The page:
Intrinsic neural activity differences among psychotic illnesses

Matthew E. Hudgens-Haney, Lauren E. Ethridge, Justin B. Knight, Jennifer E. Mcdowell, Sarah K. Keedy, Godfrey D. Pearlson, Carol A. Tamminga, Matcheri S. Keshavan, John A. Sweeney, Brett A. Clementz

Research output: Contribution to journalArticlepeer-review

11 Scopus citations


Individuals with psychosis have been reported to show either reduced or augmented brain responses under seemingly similar conditions. It is likely that inconsistent baseline-adjustment methods are partly responsible for this discrepancy. Using steady-state stimuli during a pro/antisaccade task, this study addressed the relationship between nonspecific and stimulus-related neural activity, and how these activities are modulated as a function of cognitive demands. In 98 psychosis probands (schizophrenia, schizoaffective disorder, and bipolar disorder with psychosis), neural activity was assessed during baseline and during a 5-s period in preparation for the pro/antisaccade task. To maximize the ability to identify meaningful differences between psychosis subtypes, analyses were conducted as a function of subgrouping probands by standard clinical diagnoses and neurobiological features. These psychosis “biotypes” were created using brain-based biomarkers, independent of symptomatology (Clementz et al.,). Psychosis probands as a whole showed poor antisaccade performance and diminished baseline oscillatory phase synchrony. Psychosis biotypes differed on both behavioral and brain measures, in ways predicted from Clementz et al. (). Two biotype groups showed similarly deficient behavior and baseline synchrony, despite diametrically opposed neural activity amplitudes. Another biotype subgroup was more similar to healthy individuals on behavioral and brain measures, despite the presence of psychosis. This study provides evidence that (a) consideration of baseline levels of activation and synchrony will be essential for a comprehensive understanding of neural response differences in psychosis, and (b) distinct psychosis subgroups exhibit reduced versus augmented intrinsic neural activity, despite cognitive performance and clinical similarities.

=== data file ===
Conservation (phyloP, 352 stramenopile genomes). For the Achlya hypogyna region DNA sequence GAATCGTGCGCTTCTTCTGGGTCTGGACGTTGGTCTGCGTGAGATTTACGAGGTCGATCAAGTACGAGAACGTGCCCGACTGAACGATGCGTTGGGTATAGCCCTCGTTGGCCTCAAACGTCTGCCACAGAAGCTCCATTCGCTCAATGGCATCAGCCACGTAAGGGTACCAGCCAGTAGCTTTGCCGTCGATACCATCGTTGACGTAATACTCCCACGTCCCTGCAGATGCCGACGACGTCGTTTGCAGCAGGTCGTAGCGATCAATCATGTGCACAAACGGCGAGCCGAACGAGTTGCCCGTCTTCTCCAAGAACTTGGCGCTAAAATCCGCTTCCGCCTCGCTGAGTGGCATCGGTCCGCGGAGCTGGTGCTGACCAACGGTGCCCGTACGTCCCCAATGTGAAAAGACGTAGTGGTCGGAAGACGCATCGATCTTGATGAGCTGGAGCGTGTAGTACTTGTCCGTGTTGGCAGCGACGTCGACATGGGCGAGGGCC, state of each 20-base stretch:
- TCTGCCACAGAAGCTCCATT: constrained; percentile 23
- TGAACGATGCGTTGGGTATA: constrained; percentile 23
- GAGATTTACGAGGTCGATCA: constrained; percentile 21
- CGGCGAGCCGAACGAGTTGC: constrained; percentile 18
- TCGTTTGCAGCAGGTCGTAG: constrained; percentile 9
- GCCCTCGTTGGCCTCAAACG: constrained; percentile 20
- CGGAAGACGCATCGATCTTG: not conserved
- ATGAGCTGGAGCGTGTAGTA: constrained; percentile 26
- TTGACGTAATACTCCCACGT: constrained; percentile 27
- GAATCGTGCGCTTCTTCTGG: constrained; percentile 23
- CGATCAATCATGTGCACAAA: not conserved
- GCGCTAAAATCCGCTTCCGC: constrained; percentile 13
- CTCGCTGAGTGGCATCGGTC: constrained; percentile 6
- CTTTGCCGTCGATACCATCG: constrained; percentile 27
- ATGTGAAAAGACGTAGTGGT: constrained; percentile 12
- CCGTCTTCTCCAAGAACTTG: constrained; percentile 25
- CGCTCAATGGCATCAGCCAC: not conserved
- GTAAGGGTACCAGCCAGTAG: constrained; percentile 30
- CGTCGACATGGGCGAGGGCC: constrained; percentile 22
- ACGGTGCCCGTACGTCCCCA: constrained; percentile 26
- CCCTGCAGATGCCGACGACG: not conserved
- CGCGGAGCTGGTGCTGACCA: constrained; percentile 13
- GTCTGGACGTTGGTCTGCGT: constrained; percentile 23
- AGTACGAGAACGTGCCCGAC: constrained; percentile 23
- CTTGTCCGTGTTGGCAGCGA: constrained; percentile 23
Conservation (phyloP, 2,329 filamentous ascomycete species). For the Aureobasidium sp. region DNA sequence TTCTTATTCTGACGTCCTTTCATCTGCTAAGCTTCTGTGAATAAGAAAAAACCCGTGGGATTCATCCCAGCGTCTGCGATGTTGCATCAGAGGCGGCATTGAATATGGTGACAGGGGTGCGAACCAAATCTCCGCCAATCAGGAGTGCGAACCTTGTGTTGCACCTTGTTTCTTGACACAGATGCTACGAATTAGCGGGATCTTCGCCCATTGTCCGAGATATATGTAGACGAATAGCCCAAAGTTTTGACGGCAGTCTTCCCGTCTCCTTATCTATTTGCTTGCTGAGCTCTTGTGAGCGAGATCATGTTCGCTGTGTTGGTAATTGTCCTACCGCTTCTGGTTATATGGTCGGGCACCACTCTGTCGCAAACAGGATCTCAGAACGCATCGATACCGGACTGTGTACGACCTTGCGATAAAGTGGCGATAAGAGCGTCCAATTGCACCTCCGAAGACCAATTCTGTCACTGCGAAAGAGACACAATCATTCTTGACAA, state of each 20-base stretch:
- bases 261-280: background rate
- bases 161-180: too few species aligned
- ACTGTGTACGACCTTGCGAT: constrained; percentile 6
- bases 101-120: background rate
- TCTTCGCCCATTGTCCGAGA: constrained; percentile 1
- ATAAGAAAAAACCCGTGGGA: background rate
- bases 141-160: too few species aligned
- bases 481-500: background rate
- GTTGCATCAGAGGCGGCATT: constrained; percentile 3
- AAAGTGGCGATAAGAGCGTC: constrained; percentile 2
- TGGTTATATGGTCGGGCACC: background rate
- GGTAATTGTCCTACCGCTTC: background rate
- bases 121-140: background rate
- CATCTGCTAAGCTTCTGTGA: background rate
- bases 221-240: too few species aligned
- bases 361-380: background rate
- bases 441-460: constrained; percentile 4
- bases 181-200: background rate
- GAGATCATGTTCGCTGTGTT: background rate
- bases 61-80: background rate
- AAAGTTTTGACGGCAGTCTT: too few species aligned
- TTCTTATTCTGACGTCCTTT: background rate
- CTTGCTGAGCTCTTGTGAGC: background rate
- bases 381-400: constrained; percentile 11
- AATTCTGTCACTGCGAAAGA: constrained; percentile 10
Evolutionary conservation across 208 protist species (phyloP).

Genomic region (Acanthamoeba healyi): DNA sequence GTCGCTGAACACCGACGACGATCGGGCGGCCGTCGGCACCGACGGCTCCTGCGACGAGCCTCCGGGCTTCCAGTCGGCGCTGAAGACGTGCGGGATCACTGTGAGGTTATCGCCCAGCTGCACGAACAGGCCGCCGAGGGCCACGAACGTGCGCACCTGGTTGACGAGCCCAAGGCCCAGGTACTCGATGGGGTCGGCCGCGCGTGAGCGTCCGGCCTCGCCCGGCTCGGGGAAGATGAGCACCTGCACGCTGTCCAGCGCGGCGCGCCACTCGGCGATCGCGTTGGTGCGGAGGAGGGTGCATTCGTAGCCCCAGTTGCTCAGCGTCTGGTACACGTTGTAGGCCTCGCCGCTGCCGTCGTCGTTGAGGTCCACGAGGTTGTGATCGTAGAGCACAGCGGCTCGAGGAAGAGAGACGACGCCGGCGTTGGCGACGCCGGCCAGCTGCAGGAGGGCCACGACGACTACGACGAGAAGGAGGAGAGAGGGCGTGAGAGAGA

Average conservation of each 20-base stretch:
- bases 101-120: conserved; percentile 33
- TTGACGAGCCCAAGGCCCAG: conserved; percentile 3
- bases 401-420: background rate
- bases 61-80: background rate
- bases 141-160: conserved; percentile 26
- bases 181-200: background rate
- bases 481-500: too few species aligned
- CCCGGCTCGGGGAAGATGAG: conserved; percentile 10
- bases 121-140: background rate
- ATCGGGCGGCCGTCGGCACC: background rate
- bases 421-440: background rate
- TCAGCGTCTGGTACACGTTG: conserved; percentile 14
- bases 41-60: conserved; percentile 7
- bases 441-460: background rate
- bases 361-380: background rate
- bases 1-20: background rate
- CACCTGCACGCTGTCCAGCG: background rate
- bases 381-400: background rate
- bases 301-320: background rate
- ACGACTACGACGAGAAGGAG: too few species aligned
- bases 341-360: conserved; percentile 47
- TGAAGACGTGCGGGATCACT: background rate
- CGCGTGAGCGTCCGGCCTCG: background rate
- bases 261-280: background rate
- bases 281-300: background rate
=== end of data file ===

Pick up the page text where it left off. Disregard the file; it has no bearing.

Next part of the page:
Original languageEnglish (US)
Pages (from-to)1223-1238
Number of pages16
Issue number8
StatePublished - Aug 2017


  • EEG
  • biomarkers
  • bipolar disorder
  • diagnosis
  • psychosis
  • schizophrenia
  • steady-state

ASJC Scopus subject areas

  • General Neuroscience
  • Neuropsychology and Physiological Psychology
  • Experimental and Cognitive Psychology
  • Neurology
  • Endocrine and Autonomic Systems
  • Developmental Neuroscience
  • Cognitive Neuroscience
  • Biological Psychiatry


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